The Times: Shoplifting is now legal in British cities!


The main streets in British cities suffer from an increasingly stark rise in theft rates, while the British police lack the necessary resources to deal with these operations, according to the Times newspaper.

The number of shoppers who found themselves, last week, briefly trapped in 3 of the most important stores in Oxford Street in the capital, London, when police clashed with hundreds of teenage youths who were intending to participate in a mass robbery of the major stores.

This operation came in response to incitement calls that were shared on social media through Tik Tok and Snapchat, and called on followers to participate in the theft of famous British stores, especially the “JD Sports” store, which is a British brand specializing in sportswear.

The Metropolitan Police said in a statement that it had arrested a number of people in connection with the robberies, and others for violating the order to disperse gatherings.

According to the Times, the British police no longer bother to deal with the majority of petty theft crimes that occur in the country in light of the police’s suffering from a lack of manpower, resources, and the necessary police headquarters, which caused dire repercussions on the security of shops in the country.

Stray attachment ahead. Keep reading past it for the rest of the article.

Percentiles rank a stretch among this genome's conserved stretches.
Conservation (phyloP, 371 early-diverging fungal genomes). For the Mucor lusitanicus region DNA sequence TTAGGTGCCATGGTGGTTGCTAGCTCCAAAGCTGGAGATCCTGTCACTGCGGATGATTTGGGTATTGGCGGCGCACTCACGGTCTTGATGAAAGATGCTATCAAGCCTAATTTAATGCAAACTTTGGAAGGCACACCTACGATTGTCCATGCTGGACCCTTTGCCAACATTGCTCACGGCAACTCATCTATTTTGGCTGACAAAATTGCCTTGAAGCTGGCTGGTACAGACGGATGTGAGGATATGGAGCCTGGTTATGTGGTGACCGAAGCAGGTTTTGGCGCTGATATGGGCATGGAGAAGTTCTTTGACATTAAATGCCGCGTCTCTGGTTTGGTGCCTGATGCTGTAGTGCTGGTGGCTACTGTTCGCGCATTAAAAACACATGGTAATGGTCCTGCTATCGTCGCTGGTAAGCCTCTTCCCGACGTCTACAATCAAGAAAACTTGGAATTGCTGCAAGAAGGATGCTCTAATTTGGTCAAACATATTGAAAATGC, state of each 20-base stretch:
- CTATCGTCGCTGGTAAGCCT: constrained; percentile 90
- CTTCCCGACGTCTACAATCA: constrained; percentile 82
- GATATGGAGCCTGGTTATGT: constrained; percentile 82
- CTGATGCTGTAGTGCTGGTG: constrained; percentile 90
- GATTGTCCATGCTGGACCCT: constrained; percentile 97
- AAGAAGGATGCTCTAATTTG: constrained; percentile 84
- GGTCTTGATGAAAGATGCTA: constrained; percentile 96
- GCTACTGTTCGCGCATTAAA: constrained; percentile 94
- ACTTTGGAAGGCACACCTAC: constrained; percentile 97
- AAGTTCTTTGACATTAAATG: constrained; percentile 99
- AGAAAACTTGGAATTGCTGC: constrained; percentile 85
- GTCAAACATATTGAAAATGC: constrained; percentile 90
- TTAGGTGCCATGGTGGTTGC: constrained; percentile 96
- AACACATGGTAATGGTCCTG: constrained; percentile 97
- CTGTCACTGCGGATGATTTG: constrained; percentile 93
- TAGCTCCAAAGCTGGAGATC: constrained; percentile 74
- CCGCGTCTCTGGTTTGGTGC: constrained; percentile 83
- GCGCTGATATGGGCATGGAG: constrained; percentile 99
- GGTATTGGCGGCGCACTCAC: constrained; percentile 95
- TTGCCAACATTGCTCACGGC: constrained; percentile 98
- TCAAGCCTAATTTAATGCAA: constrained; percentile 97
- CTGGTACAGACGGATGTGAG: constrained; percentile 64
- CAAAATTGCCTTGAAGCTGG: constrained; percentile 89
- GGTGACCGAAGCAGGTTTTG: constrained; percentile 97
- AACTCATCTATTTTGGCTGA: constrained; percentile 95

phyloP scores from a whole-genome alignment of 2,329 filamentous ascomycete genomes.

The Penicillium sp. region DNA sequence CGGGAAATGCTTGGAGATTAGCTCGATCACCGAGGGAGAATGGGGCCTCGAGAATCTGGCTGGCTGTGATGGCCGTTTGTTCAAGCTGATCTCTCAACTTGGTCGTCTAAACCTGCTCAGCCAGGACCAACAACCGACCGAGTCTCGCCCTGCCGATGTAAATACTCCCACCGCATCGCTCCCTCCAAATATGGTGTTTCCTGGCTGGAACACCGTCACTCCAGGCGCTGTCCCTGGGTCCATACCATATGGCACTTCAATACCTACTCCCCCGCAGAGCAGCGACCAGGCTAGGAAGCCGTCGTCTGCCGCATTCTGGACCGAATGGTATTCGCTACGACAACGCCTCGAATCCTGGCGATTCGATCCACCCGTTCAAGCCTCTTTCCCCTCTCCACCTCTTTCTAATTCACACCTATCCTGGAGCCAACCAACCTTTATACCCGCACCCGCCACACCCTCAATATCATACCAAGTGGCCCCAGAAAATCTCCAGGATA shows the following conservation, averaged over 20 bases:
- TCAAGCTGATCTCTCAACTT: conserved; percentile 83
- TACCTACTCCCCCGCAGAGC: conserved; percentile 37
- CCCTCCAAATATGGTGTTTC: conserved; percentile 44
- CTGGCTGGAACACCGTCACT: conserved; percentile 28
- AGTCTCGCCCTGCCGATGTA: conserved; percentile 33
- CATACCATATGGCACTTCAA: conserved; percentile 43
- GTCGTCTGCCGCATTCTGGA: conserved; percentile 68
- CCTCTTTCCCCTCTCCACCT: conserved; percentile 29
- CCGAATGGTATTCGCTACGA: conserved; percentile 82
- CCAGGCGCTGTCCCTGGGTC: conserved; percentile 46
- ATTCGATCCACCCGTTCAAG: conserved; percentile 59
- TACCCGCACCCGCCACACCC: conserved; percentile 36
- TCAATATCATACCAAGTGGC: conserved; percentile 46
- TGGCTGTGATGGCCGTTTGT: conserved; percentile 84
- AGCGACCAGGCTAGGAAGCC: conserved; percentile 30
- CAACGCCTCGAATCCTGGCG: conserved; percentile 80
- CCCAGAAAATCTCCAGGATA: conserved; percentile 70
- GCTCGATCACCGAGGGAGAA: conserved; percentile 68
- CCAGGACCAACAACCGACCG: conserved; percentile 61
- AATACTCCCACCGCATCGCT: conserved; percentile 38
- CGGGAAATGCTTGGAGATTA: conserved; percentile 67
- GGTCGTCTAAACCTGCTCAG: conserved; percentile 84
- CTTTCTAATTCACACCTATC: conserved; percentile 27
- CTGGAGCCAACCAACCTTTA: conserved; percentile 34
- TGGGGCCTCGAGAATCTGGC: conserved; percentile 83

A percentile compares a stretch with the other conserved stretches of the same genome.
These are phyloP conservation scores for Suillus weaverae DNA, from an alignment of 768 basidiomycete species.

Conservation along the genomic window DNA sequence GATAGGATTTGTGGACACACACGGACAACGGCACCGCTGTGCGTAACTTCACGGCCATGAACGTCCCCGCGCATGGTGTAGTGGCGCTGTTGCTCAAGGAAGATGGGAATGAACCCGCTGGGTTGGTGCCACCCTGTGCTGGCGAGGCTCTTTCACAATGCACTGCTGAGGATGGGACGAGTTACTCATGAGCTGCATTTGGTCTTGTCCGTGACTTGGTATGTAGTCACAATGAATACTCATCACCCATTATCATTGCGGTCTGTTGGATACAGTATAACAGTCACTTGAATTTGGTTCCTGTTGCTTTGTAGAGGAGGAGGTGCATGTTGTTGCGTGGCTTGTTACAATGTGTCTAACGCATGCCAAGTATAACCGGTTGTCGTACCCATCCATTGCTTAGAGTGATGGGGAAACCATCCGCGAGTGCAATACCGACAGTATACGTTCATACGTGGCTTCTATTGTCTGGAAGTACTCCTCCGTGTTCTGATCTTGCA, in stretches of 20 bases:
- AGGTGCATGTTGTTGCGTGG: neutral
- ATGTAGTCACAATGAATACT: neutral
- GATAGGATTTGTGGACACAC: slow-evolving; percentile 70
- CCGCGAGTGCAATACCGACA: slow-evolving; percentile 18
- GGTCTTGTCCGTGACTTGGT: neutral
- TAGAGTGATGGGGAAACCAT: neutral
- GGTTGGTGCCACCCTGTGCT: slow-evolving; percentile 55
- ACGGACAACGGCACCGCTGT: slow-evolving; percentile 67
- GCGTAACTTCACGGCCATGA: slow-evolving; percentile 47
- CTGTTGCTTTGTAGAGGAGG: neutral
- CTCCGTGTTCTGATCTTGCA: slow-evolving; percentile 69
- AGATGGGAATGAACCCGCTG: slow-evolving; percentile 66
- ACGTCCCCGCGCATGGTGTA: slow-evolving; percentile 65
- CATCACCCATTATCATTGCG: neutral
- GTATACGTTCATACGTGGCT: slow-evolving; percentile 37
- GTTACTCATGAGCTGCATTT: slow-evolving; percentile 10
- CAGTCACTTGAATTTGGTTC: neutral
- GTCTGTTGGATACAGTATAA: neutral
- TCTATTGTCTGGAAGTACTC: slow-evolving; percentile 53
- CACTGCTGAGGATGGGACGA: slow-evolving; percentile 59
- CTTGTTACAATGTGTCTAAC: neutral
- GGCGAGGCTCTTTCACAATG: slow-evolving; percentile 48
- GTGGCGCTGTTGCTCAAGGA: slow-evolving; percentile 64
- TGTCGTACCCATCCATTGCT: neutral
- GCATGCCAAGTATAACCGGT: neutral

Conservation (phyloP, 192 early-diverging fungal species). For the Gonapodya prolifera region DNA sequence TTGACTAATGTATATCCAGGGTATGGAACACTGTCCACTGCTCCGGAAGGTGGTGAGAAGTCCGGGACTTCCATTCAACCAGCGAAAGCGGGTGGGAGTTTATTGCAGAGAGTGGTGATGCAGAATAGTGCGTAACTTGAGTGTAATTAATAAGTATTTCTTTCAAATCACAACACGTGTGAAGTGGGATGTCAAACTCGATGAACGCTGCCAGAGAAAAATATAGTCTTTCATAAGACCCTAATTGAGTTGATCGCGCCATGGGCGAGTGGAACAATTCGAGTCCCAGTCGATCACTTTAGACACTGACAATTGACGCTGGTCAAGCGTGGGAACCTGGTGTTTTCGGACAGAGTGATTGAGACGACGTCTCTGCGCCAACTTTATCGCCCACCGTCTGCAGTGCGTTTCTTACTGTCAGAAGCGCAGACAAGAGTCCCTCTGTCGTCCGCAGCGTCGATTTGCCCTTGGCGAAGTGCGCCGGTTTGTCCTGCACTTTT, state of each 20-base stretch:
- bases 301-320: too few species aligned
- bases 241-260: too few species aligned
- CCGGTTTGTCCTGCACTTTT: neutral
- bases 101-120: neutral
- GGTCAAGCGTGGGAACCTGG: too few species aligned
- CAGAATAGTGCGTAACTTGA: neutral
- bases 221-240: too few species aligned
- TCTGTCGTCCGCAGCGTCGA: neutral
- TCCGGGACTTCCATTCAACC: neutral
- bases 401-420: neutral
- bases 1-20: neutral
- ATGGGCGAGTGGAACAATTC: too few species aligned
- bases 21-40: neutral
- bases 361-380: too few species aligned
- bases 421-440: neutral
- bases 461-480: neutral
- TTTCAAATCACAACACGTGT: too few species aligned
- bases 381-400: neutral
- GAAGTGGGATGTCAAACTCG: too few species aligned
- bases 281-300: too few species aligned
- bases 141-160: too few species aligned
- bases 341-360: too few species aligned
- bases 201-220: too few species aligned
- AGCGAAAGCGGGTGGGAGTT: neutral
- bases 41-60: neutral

The British Retail Consortium, which represents 70% of retailers in the country, says that shoplifting incidents doubled between 2016 and 2017, with losses now reaching more than 8 million annually, while the number of people charged with theft has decreased from 80,000 a decade ago to 21,000 until June 2022.

These numbers increased the feelings of impunity among the perpetrators who carry out the thefts, and the absence of the police from dealing with all theft incidents in the country created a vacuum in which shop owners were left to confront the thieves alone without any strong support or powers of their own.

The Times correspondent spoke with a small grocery store owner in London, who said that his shop is being robbed on a daily basis, especially for goods that can be easily resold.

Another store owner said that he single-handedly faced thieves carrying knives, and complained that the police didn’t come to his store or take any action in this regard.

According to Sharon White, the head of the British “John Lewis” supermarket chain, “Shoplifting is now legal in England and Wales, and violence is an ongoing concern”.

The main streets in British cities have become easy targets for thieves and drug addicts who threaten shopkeepers and shopkeepers on a daily basis, prompting some of them to close for fear of their lives, while the police force is satisfied with documenting incidents and issuing statistics about them.

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